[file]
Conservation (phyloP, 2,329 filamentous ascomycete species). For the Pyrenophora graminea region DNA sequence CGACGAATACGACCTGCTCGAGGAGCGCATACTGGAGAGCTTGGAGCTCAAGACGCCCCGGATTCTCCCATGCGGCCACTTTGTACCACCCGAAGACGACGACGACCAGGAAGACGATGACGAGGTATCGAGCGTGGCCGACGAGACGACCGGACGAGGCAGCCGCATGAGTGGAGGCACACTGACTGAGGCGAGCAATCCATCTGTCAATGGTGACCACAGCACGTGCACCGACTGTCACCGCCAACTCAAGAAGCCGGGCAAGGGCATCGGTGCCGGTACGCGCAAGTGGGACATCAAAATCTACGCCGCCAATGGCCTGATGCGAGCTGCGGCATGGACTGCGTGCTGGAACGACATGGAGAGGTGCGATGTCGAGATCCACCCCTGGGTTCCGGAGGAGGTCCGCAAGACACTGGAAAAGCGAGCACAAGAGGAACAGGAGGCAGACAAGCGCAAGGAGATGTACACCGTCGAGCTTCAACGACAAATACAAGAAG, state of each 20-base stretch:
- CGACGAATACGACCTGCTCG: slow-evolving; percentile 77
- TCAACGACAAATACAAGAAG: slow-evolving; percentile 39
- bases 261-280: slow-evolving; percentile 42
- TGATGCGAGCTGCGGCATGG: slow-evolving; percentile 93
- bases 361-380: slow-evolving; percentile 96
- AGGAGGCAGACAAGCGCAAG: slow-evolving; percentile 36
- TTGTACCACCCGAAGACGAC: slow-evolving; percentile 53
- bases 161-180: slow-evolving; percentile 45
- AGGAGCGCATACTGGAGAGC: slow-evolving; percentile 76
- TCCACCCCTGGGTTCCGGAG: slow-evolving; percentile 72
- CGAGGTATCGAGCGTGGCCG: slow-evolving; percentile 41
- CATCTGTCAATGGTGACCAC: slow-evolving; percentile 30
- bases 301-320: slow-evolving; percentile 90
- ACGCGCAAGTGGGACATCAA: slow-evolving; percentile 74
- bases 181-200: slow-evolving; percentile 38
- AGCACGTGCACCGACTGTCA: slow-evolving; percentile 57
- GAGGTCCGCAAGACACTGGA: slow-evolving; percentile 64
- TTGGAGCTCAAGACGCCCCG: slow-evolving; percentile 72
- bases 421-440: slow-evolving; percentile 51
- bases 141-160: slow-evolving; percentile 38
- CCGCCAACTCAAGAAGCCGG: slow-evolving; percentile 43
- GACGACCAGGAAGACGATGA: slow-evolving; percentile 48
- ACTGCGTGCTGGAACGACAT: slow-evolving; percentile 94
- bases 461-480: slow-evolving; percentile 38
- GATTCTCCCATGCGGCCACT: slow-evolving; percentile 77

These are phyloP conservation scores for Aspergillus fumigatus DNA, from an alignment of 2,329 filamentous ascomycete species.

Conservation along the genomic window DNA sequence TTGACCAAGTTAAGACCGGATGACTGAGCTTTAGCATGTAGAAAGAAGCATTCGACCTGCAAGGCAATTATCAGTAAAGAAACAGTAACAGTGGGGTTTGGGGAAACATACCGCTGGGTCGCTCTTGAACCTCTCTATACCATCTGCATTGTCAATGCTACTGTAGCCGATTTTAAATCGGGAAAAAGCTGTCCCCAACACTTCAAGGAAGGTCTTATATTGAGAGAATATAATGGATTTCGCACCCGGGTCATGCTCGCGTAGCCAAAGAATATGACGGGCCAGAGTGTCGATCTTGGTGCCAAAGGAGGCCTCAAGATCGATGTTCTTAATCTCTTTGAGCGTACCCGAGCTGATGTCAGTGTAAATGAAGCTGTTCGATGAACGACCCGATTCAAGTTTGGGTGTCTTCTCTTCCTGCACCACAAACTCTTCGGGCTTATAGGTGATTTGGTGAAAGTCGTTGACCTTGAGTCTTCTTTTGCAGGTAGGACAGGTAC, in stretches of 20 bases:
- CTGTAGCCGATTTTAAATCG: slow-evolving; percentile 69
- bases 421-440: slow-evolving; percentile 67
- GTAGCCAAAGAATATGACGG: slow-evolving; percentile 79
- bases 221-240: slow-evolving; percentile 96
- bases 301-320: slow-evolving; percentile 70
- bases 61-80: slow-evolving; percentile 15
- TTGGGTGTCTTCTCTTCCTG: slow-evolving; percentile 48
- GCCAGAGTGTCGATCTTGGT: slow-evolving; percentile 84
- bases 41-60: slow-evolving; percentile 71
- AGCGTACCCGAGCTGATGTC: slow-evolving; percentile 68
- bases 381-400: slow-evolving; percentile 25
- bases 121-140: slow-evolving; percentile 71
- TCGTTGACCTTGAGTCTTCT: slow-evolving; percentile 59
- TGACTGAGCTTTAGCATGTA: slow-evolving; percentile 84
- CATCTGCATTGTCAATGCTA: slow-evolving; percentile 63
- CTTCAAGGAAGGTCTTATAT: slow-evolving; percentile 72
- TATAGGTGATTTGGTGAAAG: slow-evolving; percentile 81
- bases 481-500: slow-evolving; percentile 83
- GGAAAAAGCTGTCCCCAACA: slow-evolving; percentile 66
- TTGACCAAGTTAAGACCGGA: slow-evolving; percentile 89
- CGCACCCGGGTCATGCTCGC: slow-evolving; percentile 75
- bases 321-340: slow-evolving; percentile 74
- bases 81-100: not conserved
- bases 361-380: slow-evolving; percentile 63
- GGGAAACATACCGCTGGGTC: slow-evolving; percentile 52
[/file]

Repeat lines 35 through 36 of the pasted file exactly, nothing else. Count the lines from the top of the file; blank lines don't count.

- TTGGGTGTCTTCTCTTCCTG: slow-evolving; percentile 48
- GCCAGAGTGTCGATCTTGGT: slow-evolving; percentile 84